Differences Between QLC and TLC SSDs
The primary difference between QLC (Quad-Level Cell) and TLC (Triple-Level Cell) SSDs lies in the number of bits of information they store per cell and their corresponding storage capabilities:
- QLC SSDs can store four bits of data per cell, with 16 different charge levels. This allows for greater storage capacity, making QLC SSDs generally cheaper than TLC SSDs. However, the increased number of charge levels makes QLC SSDs less reliable and slower than TLC SSDs. They also have lower write endurance.
- TLC SSDs can store three bits of data per cell, with eight different charge levels. They are generally faster, more reliable, and have greater write endurance than QLC SSDs. However, they offer less storage capacity and are usually more expensive than QLC SSDs.
In summary, while QLC SSDs offer more storage space and cost less, they are slower, less durable, and can be more error-prone. On the other hand, TLC SSDs offer faster performance, greater durability, but have a lower storage density and cost more. The choice between QLC and TLC would depend on your specific needs and budget.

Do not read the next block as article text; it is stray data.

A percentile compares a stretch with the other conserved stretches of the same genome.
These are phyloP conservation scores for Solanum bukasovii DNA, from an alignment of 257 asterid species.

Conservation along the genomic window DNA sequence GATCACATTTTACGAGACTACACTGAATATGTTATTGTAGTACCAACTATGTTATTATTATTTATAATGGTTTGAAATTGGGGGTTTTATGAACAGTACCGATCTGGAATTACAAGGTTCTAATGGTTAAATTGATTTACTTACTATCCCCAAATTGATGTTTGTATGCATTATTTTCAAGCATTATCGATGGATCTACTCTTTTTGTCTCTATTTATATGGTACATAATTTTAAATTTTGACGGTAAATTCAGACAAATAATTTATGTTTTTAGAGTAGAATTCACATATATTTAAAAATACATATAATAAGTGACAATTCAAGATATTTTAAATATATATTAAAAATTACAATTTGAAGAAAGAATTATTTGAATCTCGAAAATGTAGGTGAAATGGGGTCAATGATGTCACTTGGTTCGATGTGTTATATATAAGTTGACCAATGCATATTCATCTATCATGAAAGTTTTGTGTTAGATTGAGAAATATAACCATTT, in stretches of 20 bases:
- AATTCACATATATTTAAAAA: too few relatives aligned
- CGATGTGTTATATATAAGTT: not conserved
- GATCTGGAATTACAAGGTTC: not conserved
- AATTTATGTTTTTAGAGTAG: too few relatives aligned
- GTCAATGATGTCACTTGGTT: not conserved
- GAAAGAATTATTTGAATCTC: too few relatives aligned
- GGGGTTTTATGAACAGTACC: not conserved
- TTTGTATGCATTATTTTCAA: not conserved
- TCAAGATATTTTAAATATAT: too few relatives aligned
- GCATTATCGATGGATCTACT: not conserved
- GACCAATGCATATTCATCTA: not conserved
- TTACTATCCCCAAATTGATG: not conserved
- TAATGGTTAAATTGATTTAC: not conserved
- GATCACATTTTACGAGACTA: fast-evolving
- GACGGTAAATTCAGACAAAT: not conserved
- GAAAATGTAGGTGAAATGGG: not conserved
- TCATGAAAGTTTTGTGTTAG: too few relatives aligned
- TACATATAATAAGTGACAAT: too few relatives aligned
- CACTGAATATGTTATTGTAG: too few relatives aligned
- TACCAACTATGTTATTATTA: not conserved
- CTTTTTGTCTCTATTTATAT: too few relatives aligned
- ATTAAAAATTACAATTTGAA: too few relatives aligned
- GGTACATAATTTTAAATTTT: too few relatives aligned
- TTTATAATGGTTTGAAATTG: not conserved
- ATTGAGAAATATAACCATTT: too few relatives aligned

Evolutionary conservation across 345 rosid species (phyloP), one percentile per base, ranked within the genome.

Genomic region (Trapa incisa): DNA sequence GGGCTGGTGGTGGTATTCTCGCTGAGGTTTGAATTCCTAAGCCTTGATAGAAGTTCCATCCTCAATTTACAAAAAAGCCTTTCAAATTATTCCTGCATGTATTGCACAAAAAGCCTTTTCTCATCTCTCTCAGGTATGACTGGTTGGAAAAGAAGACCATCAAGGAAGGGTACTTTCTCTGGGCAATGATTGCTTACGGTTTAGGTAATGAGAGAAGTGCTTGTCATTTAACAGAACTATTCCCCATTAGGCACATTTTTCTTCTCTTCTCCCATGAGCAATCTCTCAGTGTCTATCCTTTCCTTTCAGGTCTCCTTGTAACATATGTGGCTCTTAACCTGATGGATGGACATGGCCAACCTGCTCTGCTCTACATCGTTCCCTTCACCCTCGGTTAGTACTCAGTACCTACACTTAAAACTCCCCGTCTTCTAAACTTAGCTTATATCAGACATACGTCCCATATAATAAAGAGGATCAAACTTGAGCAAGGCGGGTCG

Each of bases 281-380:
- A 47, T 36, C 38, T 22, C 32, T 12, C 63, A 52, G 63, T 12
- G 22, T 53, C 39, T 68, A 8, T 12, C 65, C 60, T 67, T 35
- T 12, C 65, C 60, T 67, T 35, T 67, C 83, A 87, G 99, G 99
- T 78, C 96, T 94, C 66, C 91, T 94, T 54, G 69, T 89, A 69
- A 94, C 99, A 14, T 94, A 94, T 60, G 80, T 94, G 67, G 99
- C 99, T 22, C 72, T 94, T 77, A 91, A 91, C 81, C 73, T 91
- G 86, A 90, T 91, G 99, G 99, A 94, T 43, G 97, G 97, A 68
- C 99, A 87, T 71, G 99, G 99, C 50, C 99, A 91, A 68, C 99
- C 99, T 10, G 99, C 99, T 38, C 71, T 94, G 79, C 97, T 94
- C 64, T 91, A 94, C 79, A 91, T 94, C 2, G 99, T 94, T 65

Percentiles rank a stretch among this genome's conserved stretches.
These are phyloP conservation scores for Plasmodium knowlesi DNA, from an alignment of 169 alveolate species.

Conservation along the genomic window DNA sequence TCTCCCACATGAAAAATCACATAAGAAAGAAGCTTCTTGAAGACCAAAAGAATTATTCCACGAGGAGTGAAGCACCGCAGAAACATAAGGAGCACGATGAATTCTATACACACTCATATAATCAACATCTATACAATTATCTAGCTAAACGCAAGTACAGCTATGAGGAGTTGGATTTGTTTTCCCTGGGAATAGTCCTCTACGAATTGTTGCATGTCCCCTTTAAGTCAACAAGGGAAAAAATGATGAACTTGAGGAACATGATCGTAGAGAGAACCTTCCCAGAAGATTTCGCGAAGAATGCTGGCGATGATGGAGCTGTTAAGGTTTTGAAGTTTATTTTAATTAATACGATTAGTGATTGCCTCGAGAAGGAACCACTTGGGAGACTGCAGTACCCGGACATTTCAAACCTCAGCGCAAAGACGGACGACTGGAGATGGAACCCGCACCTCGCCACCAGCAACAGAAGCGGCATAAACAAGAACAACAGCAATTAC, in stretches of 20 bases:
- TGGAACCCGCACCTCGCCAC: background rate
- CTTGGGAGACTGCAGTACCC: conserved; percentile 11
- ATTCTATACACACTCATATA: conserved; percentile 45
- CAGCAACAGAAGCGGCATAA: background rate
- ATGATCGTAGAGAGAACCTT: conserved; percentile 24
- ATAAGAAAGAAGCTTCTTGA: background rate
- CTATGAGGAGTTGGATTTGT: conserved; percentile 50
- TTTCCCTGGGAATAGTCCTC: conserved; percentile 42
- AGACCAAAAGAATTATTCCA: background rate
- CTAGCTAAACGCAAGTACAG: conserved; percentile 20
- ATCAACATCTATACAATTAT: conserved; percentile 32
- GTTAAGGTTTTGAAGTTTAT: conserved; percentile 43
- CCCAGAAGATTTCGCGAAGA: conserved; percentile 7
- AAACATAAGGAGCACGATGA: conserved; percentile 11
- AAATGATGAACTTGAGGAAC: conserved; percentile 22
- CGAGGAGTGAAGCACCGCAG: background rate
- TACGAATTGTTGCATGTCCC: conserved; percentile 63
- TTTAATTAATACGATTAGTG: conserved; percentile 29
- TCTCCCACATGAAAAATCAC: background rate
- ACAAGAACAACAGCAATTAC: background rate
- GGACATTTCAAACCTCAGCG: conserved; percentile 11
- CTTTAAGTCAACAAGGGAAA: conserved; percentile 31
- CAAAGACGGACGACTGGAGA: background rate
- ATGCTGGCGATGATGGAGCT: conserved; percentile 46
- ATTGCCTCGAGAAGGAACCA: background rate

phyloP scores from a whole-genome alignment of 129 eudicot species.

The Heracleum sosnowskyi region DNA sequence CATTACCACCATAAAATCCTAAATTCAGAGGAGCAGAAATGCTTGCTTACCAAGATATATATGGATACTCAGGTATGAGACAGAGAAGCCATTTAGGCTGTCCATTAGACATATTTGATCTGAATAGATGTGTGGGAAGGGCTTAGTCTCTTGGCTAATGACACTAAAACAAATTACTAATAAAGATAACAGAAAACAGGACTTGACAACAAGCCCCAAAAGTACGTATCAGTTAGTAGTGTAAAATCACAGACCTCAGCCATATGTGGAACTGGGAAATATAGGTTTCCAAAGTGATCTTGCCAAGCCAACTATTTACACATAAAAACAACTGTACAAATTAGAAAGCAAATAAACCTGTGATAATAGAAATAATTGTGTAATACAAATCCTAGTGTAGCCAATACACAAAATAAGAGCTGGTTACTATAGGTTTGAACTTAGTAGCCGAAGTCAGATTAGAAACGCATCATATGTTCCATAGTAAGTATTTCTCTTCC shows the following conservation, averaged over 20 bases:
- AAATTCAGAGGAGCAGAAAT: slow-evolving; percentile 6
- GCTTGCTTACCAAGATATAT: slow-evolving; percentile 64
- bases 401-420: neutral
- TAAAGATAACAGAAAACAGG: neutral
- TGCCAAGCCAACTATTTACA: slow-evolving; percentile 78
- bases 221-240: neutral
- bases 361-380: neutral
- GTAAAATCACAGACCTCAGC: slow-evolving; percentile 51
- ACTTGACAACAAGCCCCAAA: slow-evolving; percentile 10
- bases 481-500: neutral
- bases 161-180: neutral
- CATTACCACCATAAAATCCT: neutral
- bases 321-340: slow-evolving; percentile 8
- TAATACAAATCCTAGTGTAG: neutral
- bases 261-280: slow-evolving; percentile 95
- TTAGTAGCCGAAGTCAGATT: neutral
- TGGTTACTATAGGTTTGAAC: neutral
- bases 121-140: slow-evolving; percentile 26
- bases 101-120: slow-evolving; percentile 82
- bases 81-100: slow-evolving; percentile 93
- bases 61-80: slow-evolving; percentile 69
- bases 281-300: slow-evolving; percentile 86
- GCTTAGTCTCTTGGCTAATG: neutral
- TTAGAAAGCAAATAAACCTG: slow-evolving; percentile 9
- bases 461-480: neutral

Speed Comparison of NVMe SSDs
In terms of speed, while all NVMe SSDs are inherently fast, the NV2 is one of the slower devices tested. It ranks just above the Crucial P3, a very similar but only PCIe 3.0 design. In fact, the NV2 is the slowest PCIe 4.0 SSD tested to date, falling significantly behind the next slowest, the Solidigm P41 Plus. Despite being slower than most, our 1TB NV2 sample actually exceeded Kingston's ratings. It's important to note that these ratings were quoted from Kingston's website, as the company was unwilling to complete our fact-check sheet.